Michigan museum mural to trace city's immigration history
Jul. 10, 2018
HAMTRAMCK, Mich. (AP) — A history museum in southeastern Michigan is set to unveil a mural celebrating the city's immigrants, despite the artist being behind schedule.
Artist Dennis Orlowski told the Detroit News that at least two-thirds of the Hamtramck Historical Museum installation will be complete in time for the unveiling on July 19. The "Coming to Hamtramck" mural will be 175 feet long (53 meters) and over 6 feet tall (2 meters) inside the museum located in the Detroit enclave of Hamtramck.
The Michigan Humanities Council funded the mural with a $15,000 grant.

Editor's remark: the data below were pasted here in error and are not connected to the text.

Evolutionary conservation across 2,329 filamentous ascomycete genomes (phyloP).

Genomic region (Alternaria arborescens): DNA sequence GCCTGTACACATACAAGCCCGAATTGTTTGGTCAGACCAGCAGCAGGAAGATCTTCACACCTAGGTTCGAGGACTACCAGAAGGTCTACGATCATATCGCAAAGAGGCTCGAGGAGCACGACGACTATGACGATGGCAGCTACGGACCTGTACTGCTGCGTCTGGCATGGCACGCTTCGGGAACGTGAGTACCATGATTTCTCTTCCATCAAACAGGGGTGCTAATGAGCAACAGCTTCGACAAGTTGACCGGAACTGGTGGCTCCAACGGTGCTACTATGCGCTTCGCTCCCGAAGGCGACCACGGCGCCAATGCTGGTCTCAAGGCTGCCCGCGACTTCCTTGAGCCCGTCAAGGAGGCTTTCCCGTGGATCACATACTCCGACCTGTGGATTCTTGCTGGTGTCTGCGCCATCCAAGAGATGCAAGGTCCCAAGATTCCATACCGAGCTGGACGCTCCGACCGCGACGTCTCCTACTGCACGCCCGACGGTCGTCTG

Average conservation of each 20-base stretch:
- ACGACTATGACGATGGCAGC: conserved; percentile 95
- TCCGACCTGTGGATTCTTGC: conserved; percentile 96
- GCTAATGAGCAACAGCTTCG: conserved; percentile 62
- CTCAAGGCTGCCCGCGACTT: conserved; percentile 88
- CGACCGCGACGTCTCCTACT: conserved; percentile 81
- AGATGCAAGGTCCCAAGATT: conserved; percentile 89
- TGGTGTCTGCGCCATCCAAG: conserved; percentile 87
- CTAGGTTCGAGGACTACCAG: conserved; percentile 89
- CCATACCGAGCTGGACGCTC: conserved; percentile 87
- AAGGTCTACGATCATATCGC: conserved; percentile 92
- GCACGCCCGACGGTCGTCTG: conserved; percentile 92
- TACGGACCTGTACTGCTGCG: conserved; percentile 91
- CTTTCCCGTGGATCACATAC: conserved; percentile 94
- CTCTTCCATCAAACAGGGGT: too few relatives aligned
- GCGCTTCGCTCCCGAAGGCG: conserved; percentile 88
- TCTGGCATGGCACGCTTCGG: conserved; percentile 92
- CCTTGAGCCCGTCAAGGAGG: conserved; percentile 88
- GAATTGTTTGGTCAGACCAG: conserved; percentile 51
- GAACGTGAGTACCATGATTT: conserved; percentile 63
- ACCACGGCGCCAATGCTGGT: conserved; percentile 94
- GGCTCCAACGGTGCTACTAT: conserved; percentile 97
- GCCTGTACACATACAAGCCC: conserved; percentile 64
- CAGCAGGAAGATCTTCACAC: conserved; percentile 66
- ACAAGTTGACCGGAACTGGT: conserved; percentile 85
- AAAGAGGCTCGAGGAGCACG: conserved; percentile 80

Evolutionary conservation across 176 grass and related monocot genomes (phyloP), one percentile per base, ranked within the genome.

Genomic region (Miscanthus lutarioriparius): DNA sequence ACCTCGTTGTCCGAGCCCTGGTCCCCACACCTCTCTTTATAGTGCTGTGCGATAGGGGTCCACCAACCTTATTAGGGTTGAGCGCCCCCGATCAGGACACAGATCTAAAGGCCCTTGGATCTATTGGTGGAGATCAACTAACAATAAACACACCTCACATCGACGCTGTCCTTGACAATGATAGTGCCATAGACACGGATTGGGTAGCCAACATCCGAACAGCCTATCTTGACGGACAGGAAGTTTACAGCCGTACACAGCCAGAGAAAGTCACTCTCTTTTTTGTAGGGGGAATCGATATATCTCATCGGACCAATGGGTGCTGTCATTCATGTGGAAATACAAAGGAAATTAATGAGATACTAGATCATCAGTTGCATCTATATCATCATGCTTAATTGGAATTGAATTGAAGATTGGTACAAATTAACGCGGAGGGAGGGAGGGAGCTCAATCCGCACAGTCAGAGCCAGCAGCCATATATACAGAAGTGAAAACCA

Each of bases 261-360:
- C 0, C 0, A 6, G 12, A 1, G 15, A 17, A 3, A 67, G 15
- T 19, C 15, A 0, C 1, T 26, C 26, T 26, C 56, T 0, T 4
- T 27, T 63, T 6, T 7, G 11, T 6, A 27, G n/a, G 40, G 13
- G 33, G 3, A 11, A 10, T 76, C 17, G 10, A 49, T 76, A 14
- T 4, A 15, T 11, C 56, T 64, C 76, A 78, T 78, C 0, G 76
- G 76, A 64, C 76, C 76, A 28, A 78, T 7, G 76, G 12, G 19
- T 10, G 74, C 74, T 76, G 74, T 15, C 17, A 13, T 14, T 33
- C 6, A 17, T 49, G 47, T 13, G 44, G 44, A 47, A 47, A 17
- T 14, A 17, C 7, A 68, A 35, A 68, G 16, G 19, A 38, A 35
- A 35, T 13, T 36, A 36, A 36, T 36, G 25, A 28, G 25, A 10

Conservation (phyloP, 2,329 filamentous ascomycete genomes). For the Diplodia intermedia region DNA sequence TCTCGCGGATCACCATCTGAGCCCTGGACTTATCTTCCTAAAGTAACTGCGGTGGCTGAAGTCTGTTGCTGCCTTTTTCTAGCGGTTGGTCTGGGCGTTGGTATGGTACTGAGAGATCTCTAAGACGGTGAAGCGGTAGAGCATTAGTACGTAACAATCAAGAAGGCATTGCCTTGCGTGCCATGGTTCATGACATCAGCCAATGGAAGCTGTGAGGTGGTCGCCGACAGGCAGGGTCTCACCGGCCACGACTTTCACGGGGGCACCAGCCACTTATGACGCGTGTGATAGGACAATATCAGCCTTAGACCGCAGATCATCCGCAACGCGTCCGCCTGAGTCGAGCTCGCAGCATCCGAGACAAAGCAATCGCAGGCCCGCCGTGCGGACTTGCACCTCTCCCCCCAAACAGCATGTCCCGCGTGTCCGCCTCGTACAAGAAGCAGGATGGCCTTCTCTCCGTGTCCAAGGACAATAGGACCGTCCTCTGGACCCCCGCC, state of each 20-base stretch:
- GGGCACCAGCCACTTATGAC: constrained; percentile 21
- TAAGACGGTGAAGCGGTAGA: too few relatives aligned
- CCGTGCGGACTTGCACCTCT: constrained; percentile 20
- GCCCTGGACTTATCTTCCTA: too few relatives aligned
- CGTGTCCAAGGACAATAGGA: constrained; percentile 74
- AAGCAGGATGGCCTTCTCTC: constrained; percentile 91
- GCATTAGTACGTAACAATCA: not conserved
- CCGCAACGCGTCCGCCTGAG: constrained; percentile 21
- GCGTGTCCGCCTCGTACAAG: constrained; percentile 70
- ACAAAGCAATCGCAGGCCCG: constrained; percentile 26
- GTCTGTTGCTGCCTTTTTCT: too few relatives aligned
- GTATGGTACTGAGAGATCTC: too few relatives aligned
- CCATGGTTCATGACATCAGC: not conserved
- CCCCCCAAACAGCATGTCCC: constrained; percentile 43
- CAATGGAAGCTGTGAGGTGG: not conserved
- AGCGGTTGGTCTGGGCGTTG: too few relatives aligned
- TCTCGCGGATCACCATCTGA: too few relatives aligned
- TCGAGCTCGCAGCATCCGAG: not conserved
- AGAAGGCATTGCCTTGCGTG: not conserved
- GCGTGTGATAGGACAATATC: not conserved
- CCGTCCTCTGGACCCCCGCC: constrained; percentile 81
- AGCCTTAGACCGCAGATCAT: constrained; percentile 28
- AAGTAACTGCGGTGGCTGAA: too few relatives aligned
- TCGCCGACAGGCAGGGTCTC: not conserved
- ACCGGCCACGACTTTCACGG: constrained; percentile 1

Each of the mural's panels will be devoted to a specific immigrant group instrumental to the city's evolution, from French, German and Polish immigrants to today's Yemenis and Bangladeshis. The segment dedicated to Albanians features Luigi Gjokaj, a Hamtramck police officer, standing in front of the Albanian-owned Hamtramck Coney Island near the owner of the Hamtramck Review newspaper.
"As far as we know, we're the most diverse city in Michigan now, and one of the most diverse in the nation," said Greg Kowalski, a founder and chairman of the museum.
The city has a majority-Muslim city council and a Polish-American mayor.
Orlowski is working to convey the immigration patterns in acrylics, and the process to paint one panel can take four to six weeks. He was supposed to finish the mural by November, but it's taking longer to capture details and accuracy. Any change in a figure's pose or color causes a chain reaction requiring Orlowski to adapt other figures and tints to create a balance.
Information from: The Detroit News, http://detnews.com/